i have been playing triangle strategy Now forever. In fact, Nintendo is one of those publishers that is usually very good at giving us a lot of time to review games before they launch. However, it’s still weeks away from its release, and I haven’t written about it for the iGamesNews. It’s not a reflection of the quality of the game, it’s excellent – but it’s a testament to the type of game it is.
Specifically, as the title says, the triangle strategy is a slow burn. The start of the game is particularly slow, but even though the story actually kicks in and starts scrolling at a natural pace, it still feels pretty icy. It’s a game that’s often a bit too dull and has been grinding its teeth for its own sake for so long – but it’s also compelling enough that I keep coming back to it, dicing it up here and there, Survive through compelling narratives and engage in thrilling, deeply tactical combat.
The biggest touchstone in the development of the triangle strategy is obviously Final Fantasy Tactics and its spiritual predecessor Tactical Ogre. These creations of Yasumi Matsuno (to be clear, he’s not involved in triangular strategy in any way) are also very eccentric and self-serious, although I also think it’s entirely fair to say that they executed their Shakespeare ambitions more strongly than triangular Strategy finally did it.
In this way, Square Enix’s latest attempt at HD-2D is very similar to its predecessor, Octopath Traveler – a game full of brilliant ideas inspired by time-honored classics, striving to weave them completely into something richer. than the sum of its parts. This is something the crew, led by producer Tomiya Asano, is still pursuing.
However…maybe it’s actually more than the sum of its parts, despite what I just said? Maybe that’s why I’m still playing it, still mucking around, even though it’s not the kind of game that fascinates me and keeps me totally glued to it. A big part of that is combat, a wonderfully streamlined yet enjoyable combat and character development system that leads to exciting and challenging encounters.
Compared to games like Wargaming or Fire Emblem, it’s definitely a simpler tactical RPG battle, swapping things like friendship mechanics or combat systems designed to build ridiculous, outsized damage numbers into more gradual and solid progress. It does have sophistication, and it’s implemented using clever and well-understood concepts, such as how magic interacts with terrain and distorts the state of the battlefield – like casting a lightning elemental spell on a body of water to carry the spell farther, or using Fire magic burns down wooden barricades.
As you prepare for battle, you’ll have to make tough choices about who to fight, and each character not only carries typical RPG character tropes, but also takes some unique twists based on who they are as a person. This is something satisfying.
All of this is good because the narrative that takes you into these combat encounters is a mixed experience. The overall story is full of political intrigue and shades of grey that typically don’t play well in games – but individual characters aren’t quite as compelling as in this title’s rivals, or even in Octopath Traveler. The dub work is all over the place in terms of quality, at least in English, which combined with an often lengthy story often takes away a little urgency.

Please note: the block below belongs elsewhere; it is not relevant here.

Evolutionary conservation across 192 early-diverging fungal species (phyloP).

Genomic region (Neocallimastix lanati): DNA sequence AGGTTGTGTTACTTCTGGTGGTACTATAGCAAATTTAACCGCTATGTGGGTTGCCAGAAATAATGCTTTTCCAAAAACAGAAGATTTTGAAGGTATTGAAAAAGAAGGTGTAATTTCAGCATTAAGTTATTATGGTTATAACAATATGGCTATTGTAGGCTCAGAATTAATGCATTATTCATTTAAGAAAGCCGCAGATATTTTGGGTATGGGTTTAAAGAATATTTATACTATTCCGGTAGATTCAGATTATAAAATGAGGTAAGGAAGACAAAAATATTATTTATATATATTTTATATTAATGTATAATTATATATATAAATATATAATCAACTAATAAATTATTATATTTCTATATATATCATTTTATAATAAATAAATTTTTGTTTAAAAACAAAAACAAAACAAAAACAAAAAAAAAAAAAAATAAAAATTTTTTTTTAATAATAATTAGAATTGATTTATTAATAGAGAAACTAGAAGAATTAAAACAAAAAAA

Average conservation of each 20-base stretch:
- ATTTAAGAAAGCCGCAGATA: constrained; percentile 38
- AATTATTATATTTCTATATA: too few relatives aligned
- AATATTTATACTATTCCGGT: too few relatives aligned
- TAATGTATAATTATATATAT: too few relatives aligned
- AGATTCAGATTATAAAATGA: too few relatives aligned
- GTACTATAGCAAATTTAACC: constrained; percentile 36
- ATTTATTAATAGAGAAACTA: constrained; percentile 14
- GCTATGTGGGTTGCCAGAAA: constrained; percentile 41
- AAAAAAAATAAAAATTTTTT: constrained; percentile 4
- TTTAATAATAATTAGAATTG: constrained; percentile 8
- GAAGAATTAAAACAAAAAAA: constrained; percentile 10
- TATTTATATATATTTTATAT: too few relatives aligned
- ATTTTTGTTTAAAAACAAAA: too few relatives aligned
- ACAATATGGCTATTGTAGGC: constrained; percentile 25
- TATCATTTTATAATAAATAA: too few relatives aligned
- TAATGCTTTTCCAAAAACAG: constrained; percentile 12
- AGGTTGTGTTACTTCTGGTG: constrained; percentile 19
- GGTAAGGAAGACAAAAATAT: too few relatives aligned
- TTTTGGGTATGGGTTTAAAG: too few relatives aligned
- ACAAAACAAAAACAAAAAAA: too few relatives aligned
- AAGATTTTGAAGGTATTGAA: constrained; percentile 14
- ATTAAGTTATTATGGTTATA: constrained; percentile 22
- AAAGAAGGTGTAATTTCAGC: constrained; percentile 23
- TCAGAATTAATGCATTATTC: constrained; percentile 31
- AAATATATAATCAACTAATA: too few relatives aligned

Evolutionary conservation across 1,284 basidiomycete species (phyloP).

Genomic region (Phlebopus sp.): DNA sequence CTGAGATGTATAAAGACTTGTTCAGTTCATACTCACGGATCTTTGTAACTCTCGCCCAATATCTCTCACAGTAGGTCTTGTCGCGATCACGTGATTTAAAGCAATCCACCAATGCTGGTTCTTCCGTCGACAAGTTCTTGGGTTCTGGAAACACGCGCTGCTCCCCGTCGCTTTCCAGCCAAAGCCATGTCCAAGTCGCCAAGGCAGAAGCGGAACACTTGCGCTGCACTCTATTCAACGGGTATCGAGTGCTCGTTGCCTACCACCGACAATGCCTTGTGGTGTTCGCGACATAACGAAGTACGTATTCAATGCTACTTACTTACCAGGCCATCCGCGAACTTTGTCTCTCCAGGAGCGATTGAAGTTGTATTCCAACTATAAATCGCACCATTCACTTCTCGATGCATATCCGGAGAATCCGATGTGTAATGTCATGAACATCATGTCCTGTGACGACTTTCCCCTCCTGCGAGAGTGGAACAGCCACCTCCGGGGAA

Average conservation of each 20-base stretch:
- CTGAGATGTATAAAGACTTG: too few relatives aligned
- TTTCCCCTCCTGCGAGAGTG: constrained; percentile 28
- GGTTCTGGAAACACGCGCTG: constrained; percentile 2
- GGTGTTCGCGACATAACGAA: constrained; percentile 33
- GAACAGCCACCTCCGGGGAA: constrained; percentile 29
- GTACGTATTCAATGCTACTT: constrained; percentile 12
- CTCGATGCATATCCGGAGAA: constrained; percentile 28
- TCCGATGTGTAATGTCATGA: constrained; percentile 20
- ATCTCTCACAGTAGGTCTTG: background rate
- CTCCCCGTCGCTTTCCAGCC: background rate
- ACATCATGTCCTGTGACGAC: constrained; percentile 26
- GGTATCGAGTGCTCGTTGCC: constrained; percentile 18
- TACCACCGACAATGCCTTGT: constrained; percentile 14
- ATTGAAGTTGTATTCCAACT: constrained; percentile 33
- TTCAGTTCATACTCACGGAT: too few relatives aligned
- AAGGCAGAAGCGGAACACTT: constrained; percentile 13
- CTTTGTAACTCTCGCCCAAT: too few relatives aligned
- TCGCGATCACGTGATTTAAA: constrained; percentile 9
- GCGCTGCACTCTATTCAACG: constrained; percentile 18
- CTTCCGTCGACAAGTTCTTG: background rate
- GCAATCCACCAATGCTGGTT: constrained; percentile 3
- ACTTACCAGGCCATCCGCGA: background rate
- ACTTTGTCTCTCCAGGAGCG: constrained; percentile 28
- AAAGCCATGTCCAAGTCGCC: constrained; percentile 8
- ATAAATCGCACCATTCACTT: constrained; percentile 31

But for all that, there’s brilliance hidden in the chaotic delivery. The game’s reflections on democracy are delivered through a series of votes in a dramatically named “Conviction Scale” system, in which the characters of Triangle Strategies vote on a key issue that often has significant character and story implications. As a player, you can not only vote yourself, but you can also try to influence the votes of NPCs. Doing so requires getting to know your allies, but some actions in exploration and even combat can affect how much you can influence the outcome of the vote.
The system is further enhanced by the fact that many of these options are far from easy. Some of them are cruel, while others may see you wanting to manipulate a group of people who do good deeds to do something morally reprehensible for the greater good. Each character is different and has a unique attitude and worldview, so you can choose your battles to carve out the story path you want. It’s an almost brilliantly interesting system that adds a lot to the narrative and makes it more engaging.
Of course, it also looks good. There’s a reason this HD-2D product from Square Enix is becoming a brand of its own – it’s a wonderful way to revive the look and feel of a classic RPG in a modern setting. This game is as gorgeous as Octopath, and has more powerful menus and more to boot.
So yes – I really like the triangle strategy. However, I haven’t finished it yet. I kept cutting it between Elden Ring and the new Street Fighter update, even going back to cyberpunk.
Soon, it might share my time with the Chrono Cross Remaster. It feels like that kind of game; something endearing and memorable and satisfying — but maybe not something that blows your mind. I’m fine with that; well worth the price of admission, and I’d really like to see ideas expressed in the scale of belief system explored in games other than this.